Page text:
The practice of change

4 min readJun 13, 2021


Climate change is the talk of the moment with more and more players coming to the field from various angles. With technology evolving at what seems to be an ever increasing speed, it is for most of us very hard to discern what is the right path to follow. Should we rely solely on new technologies to figure out a way to restore the balance in an instant? Or should we trust that nature will fix itself as it has always done throughout past millennia? We seem to be very undecided, too many view points can create confusion, while more and more of us suspect hidden agendas when solutions are proposed. If we offer to plant trees we might be labeled as greenwashing supporters, if we offer to build devices removing CO2 from the atmosphere we might be labeled as temporary fix not addressing the real issue. Wherever we look it seems that we cannot reach a consensus regarding the modus operandi suitable to tackle our issues with climate. The struggle is real, maybe because we keep thinking about an elusive silver bullet that could solve it all in one shot.

So what. There is no question we have probably the coolest planet in our solar system at least from a human being perspective and despite all the talks to find others like it throughout the universe, it makes complete sense to do our best to keep it that way.

Instead of following the OMG! We are in so much trouble but there is nothing we can do anyway (You know this type of line of conduct when it comes to climate change after being told ad nauseam that we cannot keep going the way we do as a global community and yes it can be crushing at a personal level to feel your own insignificance.), we have started to look at it as a gigantic puzzle, one piece at a time and how to connect them all. Deep down we know that this is a game of connecting the dots, there is no ONE solution to fix it all, there are plenty of solutions that need to be implemented, one project at a time.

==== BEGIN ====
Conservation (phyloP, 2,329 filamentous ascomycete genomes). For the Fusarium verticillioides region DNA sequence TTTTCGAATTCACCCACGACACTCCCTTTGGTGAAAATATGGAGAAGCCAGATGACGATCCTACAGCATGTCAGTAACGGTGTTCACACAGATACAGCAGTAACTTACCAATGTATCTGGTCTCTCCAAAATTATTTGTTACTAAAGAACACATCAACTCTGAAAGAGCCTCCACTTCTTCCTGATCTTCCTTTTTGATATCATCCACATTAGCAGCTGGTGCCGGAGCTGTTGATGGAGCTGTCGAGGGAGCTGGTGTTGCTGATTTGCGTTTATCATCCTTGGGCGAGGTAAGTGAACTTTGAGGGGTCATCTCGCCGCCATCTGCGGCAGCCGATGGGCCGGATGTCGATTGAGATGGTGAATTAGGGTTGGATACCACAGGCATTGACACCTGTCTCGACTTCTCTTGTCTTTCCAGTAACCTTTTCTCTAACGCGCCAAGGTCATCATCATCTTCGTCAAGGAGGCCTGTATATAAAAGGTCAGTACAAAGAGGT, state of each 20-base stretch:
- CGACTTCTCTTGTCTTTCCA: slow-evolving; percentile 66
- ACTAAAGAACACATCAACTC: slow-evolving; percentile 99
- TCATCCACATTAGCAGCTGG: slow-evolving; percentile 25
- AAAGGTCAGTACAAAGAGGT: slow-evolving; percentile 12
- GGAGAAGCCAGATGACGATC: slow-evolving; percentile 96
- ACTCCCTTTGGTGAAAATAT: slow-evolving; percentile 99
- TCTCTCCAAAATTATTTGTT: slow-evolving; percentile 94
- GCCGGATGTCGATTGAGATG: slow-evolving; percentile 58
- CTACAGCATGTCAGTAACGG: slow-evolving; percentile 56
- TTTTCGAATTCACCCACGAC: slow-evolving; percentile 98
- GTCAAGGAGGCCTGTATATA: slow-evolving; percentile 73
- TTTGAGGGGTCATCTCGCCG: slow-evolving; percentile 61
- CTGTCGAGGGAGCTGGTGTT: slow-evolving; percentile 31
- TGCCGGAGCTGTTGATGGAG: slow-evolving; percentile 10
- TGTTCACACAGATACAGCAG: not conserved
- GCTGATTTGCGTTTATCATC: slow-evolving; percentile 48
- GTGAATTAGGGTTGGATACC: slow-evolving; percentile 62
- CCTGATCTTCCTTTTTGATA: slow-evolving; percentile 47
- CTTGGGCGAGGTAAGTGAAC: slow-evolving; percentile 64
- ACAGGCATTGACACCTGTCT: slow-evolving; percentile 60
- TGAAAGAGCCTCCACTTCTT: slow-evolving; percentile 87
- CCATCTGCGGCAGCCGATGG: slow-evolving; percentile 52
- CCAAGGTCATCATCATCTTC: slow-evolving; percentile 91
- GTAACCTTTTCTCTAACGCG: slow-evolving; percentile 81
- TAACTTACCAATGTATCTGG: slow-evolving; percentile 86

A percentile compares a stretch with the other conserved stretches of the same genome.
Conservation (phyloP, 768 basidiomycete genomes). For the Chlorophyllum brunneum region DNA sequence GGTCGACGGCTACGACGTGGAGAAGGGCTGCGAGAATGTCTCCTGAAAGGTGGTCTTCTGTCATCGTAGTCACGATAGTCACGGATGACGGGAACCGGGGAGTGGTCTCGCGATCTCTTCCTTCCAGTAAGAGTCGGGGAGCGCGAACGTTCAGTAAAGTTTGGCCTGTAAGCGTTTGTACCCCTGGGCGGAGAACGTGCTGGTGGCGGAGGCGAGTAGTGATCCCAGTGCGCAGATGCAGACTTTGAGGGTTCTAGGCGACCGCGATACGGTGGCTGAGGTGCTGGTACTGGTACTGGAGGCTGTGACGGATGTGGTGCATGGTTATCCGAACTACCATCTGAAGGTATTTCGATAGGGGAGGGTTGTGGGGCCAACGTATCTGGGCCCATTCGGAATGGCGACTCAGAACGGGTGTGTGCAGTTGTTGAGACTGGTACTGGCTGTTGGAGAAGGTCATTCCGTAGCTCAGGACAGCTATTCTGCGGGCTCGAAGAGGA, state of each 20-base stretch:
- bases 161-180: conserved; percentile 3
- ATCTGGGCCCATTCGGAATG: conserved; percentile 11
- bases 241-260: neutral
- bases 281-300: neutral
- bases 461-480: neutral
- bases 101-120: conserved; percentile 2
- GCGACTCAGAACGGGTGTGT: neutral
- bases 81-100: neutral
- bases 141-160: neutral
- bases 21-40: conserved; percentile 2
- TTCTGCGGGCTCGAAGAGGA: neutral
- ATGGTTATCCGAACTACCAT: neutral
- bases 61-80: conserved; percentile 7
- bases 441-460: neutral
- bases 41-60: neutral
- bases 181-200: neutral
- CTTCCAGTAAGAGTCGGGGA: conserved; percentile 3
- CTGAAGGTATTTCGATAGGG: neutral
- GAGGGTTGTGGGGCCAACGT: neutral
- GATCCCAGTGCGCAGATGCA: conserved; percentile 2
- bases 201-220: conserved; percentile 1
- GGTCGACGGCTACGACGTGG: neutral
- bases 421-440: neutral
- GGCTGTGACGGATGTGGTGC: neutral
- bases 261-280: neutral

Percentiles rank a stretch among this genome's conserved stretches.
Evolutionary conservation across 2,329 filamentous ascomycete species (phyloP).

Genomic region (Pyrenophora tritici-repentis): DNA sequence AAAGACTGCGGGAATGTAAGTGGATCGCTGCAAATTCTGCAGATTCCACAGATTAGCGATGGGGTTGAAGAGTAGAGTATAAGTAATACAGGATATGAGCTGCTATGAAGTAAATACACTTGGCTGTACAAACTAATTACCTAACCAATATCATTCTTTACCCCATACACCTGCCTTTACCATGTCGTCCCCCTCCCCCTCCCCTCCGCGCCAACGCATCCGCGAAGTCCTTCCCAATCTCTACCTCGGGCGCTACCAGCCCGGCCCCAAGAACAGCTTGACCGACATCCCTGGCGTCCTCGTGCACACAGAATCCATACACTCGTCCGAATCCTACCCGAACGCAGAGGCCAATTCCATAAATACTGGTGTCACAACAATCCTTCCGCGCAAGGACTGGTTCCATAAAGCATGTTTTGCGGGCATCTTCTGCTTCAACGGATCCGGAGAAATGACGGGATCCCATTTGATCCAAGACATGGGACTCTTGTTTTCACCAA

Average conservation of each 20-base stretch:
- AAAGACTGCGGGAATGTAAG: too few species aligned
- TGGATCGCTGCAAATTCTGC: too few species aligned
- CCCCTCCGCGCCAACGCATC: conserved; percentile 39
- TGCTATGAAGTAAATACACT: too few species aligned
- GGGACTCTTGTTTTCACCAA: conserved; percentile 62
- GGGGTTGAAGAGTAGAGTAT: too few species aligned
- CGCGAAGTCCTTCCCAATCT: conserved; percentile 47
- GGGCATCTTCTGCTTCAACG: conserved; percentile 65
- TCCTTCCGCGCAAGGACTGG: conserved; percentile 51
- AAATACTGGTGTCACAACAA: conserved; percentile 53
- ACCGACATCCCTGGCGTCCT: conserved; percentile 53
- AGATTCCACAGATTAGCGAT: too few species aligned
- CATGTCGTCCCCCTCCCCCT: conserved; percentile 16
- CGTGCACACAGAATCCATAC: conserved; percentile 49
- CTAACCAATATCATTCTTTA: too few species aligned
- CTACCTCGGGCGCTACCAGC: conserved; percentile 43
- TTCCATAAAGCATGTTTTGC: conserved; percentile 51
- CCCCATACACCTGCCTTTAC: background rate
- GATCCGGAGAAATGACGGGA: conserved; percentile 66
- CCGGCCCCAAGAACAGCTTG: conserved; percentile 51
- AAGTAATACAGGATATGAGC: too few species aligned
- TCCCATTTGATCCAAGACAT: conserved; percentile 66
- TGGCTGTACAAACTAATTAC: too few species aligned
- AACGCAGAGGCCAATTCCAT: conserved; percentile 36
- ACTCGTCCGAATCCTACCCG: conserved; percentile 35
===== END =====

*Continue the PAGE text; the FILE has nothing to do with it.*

This is what we do at Biodiver.City.
We are building a network of competencies restoring biodiversity through the realization of projects, making sure these projects tick what we call the triple win bottom line:

1. Rebuild natural capital, soil carbon and biodiversity.

2. Build social capital within cities.


3. Build up capital from impact investment.

During our journey we found out that identifying change of practice is the first step that needs to be taken. We heard Gandhi’s sentence so many times “Be the change you want to see in he world.”, its relevance unchanged, we can build the world we want as long as we are ready to walk the talk. Let’s clarify that we are not about fomenting a revolution, we are about finding practical solutions for the soil, “soilutions”, that can help fixing our current issue with climate. It can be resumed to this: Too much of a good thing in the wrong place. Yes, too much CO2 in the atmosphere and not enough C in the soil.

Now why would anyone want to change their practice? Old habits die hard, right? Getting out of our comfort zone is challenging to say the least and how many times do we hear: “We’ve always done it that way…”. There must be an incentive of sorts and it has to be something different than “We are all about to die.” which does not seem to do the trick, probably due to its triviality.

Wealth is a good incentive for change. A practice that results in wealth creation will most likely be adopted rather than one that doesn’t. It does not take too long to think about lots of trades following that trend, the appeal being so strong in some cases that other concerns like collateral damage or even legality can be simply dismissed. This is also a bone of contention when it comes to sustainable development goals, between scientists, green activists and companies trying to reach their carbon neutrality while still making profits. What could be the path of collaboration between parties following different goals, saving the planet and making money? Is there such a thing as reconciling these two?

We know ways to achieve such a feat with a concerted collaborative approach, working on scalable projects backed by data. We will be discussing this in details, please stay tuned.




A network of competencies restoring biodiversity through the realisation of projects.